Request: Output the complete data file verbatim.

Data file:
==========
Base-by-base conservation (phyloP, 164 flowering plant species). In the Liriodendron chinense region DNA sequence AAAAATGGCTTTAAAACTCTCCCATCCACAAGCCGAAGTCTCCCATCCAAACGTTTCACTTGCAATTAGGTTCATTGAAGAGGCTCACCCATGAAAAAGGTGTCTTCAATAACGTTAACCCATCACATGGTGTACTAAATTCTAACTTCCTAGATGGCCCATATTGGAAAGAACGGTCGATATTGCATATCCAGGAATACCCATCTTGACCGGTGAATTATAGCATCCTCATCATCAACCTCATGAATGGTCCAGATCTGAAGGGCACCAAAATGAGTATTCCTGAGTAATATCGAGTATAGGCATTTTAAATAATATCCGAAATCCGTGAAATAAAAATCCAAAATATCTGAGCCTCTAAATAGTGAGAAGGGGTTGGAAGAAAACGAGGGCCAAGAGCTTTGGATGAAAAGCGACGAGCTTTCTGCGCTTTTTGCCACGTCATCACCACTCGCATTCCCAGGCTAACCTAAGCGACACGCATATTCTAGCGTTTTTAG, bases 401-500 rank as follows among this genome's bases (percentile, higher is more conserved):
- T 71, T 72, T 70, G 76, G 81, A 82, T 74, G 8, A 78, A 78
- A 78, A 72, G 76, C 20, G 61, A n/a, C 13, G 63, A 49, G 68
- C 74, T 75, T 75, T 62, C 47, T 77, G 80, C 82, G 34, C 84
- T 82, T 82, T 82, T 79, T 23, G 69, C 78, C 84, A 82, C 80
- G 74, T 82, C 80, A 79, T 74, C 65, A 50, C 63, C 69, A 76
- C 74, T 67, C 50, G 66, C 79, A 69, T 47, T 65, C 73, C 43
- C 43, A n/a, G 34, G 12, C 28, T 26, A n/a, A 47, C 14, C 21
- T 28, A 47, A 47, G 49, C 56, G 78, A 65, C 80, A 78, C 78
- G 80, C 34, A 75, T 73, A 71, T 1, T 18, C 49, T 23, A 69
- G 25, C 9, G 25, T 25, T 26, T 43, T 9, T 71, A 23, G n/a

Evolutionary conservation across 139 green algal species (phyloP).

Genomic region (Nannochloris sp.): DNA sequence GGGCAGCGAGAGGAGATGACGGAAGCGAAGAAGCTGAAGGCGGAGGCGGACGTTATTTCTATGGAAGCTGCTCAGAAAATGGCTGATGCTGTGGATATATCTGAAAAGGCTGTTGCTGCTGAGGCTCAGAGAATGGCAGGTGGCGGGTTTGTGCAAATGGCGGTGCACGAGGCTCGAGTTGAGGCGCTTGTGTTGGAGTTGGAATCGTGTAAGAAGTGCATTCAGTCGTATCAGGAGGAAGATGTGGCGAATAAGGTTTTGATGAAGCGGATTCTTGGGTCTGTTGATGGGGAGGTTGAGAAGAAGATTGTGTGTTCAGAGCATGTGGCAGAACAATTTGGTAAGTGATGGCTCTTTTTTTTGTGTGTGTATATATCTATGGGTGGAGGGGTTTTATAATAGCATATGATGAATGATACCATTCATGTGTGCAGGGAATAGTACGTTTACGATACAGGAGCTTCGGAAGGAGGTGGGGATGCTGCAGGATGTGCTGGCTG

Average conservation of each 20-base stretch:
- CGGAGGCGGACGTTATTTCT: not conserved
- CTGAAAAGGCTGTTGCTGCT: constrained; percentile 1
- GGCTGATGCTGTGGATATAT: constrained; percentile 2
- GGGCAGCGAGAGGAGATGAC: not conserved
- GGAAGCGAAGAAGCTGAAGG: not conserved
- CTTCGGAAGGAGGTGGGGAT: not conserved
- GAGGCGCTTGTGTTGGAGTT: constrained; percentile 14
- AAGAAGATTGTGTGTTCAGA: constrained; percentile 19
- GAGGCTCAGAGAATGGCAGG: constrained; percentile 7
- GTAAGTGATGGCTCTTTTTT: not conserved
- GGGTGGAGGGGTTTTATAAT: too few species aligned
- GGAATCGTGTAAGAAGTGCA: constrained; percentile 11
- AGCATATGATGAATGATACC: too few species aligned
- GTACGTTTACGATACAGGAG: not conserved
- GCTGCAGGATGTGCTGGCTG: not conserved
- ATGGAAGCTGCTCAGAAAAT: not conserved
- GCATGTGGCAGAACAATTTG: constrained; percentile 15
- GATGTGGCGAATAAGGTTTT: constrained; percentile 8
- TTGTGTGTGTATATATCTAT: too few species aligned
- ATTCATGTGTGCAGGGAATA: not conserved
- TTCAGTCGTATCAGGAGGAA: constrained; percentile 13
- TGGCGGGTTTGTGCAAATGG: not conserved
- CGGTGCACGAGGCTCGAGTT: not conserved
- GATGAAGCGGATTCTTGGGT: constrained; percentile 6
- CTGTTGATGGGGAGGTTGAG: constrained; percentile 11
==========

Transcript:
Base-by-base conservation (phyloP, 164 flowering plant species). In the Liriodendron chinense region DNA sequence AAAAATGGCTTTAAAACTCTCCCATCCACAAGCCGAAGTCTCCCATCCAAACGTTTCACTTGCAATTAGGTTCATTGAAGAGGCTCACCCATGAAAAAGGTGTCTTCAATAACGTTAACCCATCACATGGTGTACTAAATTCTAACTTCCTAGATGGCCCATATTGGAAAGAACGGTCGATATTGCATATCCAGGAATACCCATCTTGACCGGTGAATTATAGCATCCTCATCATCAACCTCATGAATGGTCCAGATCTGAAGGGCACCAAAATGAGTATTCCTGAGTAATATCGAGTATAGGCATTTTAAATAATATCCGAAATCCGTGAAATAAAAATCCAAAATATCTGAGCCTCTAAATAGTGAGAAGGGGTTGGAAGAAAACGAGGGCCAAGAGCTTTGGATGAAAAGCGACGAGCTTTCTGCGCTTTTTGCCACGTCATCACCACTCGCATTCCCAGGCTAACCTAAGCGACACGCATATTCTAGCGTTTTTAG, bases 401-500 rank as follows among this genome's bases (percentile, higher is more conserved):
- T 71, T 72, T 70, G 76, G 81, A 82, T 74, G 8, A 78, A 78
- A 78, A 72, G 76, C 20, G 61, A n/a, C 13, G 63, A 49, G 68
- C 74, T 75, T 75, T 62, C 47, T 77, G 80, C 82, G 34, C 84
- T 82, T 82, T 82, T 79, T 23, G 69, C 78, C 84, A 82, C 80
- G 74, T 82, C 80, A 79, T 74, C 65, A 50, C 63, C 69, A 76
- C 74, T 67, C 50, G 66, C 79, A 69, T 47, T 65, C 73, C 43
- C 43, A n/a, G 34, G 12, C 28, T 26, A n/a, A 47, C 14, C 21
- T 28, A 47, A 47, G 49, C 56, G 78, A 65, C 80, A 78, C 78
- G 80, C 34, A 75, T 73, A 71, T 1, T 18, C 49, T 23, A 69
- G 25, C 9, G 25, T 25, T 26, T 43, T 9, T 71, A 23, G n/a

Evolutionary conservation across 139 green algal species (phyloP).

Genomic region (Nannochloris sp.): DNA sequence GGGCAGCGAGAGGAGATGACGGAAGCGAAGAAGCTGAAGGCGGAGGCGGACGTTATTTCTATGGAAGCTGCTCAGAAAATGGCTGATGCTGTGGATATATCTGAAAAGGCTGTTGCTGCTGAGGCTCAGAGAATGGCAGGTGGCGGGTTTGTGCAAATGGCGGTGCACGAGGCTCGAGTTGAGGCGCTTGTGTTGGAGTTGGAATCGTGTAAGAAGTGCATTCAGTCGTATCAGGAGGAAGATGTGGCGAATAAGGTTTTGATGAAGCGGATTCTTGGGTCTGTTGATGGGGAGGTTGAGAAGAAGATTGTGTGTTCAGAGCATGTGGCAGAACAATTTGGTAAGTGATGGCTCTTTTTTTTGTGTGTGTATATATCTATGGGTGGAGGGGTTTTATAATAGCATATGATGAATGATACCATTCATGTGTGCAGGGAATAGTACGTTTACGATACAGGAGCTTCGGAAGGAGGTGGGGATGCTGCAGGATGTGCTGGCTG

Average conservation of each 20-base stretch:
- CGGAGGCGGACGTTATTTCT: not conserved
- CTGAAAAGGCTGTTGCTGCT: constrained; percentile 1
- GGCTGATGCTGTGGATATAT: constrained; percentile 2
- GGGCAGCGAGAGGAGATGAC: not conserved
- GGAAGCGAAGAAGCTGAAGG: not conserved
- CTTCGGAAGGAGGTGGGGAT: not conserved
- GAGGCGCTTGTGTTGGAGTT: constrained; percentile 14
- AAGAAGATTGTGTGTTCAGA: constrained; percentile 19
- GAGGCTCAGAGAATGGCAGG: constrained; percentile 7
- GTAAGTGATGGCTCTTTTTT: not conserved
- GGGTGGAGGGGTTTTATAAT: too few species aligned
- GGAATCGTGTAAGAAGTGCA: constrained; percentile 11
- AGCATATGATGAATGATACC: too few species aligned
- GTACGTTTACGATACAGGAG: not conserved
- GCTGCAGGATGTGCTGGCTG: not conserved
- ATGGAAGCTGCTCAGAAAAT: not conserved
- GCATGTGGCAGAACAATTTG: constrained; percentile 15
- GATGTGGCGAATAAGGTTTT: constrained; percentile 8
- TTGTGTGTGTATATATCTAT: too few species aligned
- ATTCATGTGTGCAGGGAATA: not conserved
- TTCAGTCGTATCAGGAGGAA: constrained; percentile 13
- TGGCGGGTTTGTGCAAATGG: not conserved
- CGGTGCACGAGGCTCGAGTT: not conserved
- GATGAAGCGGATTCTTGGGT: constrained; percentile 6
- CTGTTGATGGGGAGGTTGAG: constrained; percentile 11